and Lori W. Denison
The never-ending debut of variable life, low-load, and “secondary guarantee” universal life insurance contracts continues to transform the life insurance landscape.
With computer illustration software capable of showing virtually anything, policy design is limited only by the creativity and character of the retailer delivering the product.
Sadly, although they sign a sales illustration compliant with National Association of Insurance Commissioners standardsan illustration that acknowledges the difference between guarantees and current “hoped-for” performance–few clients appreciate what lurks in the chasm between the two extremes.
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Clients can no longer bury their policy in a drawer and simply pay the premiumsunless the purchase is based solely on a contracts guarantees.
Does it make sense to rely on guarantees alone? We believe the answer, in many cases, is “yes.”
It is sophistic to assume that guarantees are important to everyone. Likewise, its inappropriate to advocate variable life as the silver bullet for every insurance need. So, which policy is “best”?
Clients tend to rely on the expertise of a trusted advisor for the answer: their CPA, financial planner, attorney, banker, or perhaps even their insurance agent.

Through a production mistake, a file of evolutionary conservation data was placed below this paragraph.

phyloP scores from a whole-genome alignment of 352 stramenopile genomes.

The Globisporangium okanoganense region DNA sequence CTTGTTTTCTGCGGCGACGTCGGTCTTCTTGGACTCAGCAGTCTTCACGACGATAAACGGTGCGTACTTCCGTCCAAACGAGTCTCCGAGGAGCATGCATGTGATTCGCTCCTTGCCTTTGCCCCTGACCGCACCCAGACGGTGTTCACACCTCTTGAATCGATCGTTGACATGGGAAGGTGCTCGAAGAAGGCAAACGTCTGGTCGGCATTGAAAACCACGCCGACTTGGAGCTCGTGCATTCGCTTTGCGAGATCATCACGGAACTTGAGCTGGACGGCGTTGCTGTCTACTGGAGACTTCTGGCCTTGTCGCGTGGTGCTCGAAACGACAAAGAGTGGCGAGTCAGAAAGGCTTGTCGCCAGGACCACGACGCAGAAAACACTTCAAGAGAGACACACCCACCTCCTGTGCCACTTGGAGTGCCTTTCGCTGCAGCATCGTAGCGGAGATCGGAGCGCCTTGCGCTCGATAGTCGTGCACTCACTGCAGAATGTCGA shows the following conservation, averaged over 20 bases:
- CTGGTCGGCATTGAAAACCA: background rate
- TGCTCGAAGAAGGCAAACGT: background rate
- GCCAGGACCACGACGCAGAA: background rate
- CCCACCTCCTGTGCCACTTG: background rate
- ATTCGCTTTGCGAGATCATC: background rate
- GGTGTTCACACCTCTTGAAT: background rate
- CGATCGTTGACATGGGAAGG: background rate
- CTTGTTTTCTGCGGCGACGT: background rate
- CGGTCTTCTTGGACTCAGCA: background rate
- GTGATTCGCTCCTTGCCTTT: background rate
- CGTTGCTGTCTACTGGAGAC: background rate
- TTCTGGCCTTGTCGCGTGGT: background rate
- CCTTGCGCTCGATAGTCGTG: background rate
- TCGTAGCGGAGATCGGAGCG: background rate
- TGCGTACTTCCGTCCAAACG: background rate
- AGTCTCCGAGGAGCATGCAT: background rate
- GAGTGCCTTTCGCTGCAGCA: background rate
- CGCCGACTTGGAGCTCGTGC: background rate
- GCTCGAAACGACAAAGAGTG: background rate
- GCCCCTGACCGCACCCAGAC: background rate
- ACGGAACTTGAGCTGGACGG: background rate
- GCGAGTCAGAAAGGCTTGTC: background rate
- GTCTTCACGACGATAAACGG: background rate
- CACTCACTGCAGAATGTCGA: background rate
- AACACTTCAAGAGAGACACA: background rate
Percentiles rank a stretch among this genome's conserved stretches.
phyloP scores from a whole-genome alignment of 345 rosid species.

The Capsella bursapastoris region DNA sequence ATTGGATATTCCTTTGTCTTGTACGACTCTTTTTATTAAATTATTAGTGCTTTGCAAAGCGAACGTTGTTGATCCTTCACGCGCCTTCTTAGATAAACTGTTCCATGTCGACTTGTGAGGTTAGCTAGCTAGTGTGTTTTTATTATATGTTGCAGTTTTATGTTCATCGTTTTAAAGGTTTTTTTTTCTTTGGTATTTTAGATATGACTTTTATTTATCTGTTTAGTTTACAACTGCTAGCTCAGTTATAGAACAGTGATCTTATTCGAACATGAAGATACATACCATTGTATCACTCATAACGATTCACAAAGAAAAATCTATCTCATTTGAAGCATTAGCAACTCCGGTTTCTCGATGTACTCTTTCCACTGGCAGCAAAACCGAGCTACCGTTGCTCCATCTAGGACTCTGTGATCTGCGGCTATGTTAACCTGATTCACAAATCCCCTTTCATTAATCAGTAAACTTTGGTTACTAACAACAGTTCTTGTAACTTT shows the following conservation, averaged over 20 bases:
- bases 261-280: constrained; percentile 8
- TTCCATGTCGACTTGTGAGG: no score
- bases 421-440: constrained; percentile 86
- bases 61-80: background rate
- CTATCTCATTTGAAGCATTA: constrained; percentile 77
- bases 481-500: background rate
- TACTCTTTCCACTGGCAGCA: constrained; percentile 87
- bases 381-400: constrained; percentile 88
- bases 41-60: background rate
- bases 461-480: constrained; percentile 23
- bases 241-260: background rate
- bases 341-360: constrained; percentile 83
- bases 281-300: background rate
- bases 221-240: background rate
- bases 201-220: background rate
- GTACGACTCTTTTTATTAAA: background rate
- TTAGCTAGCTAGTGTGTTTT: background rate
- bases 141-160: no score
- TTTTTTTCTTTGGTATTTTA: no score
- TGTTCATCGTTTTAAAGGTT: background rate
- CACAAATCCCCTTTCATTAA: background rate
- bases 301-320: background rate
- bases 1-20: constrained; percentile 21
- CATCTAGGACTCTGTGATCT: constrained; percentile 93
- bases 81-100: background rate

The advisors recommendation is usually jaundiced, based on experience, background, knowledge, employer, and the number of notches in his or her own “performance disappointment” belt.
Clearly, the most objective and effective way to design, place, and administer a policy that will provide long-term client satisfaction is to engage the client as an active participant in the design process. By so doing, the client gains an appreciation for the trade-offs between low initial premiums, performance potential, and guarantees.
The end result will be a policy built around the clients feelings, priorities, fears and objectives, rather than the retailers bias.
After taking hundreds of clients on this journey, we found that conservative and sophisticated investors alike often conclude that Guaranteed Universal Life is most appropriate when lifetime death benefit is a priority. They find comfort in taking a more “hands-off” approach, and not having to worry about actively monitoring performance to measure the effects of adjustments to underlying mortality, expense and investment factors.
Unlike a whole life policy that is fully guaranteed (without a term rider, of course), UL products boasting (secondary) guarantees are not all created equally! For purposes of this article, “Guaranteed UL” product means the policy will:
–Remain in effect until death, even if the cash value is zero;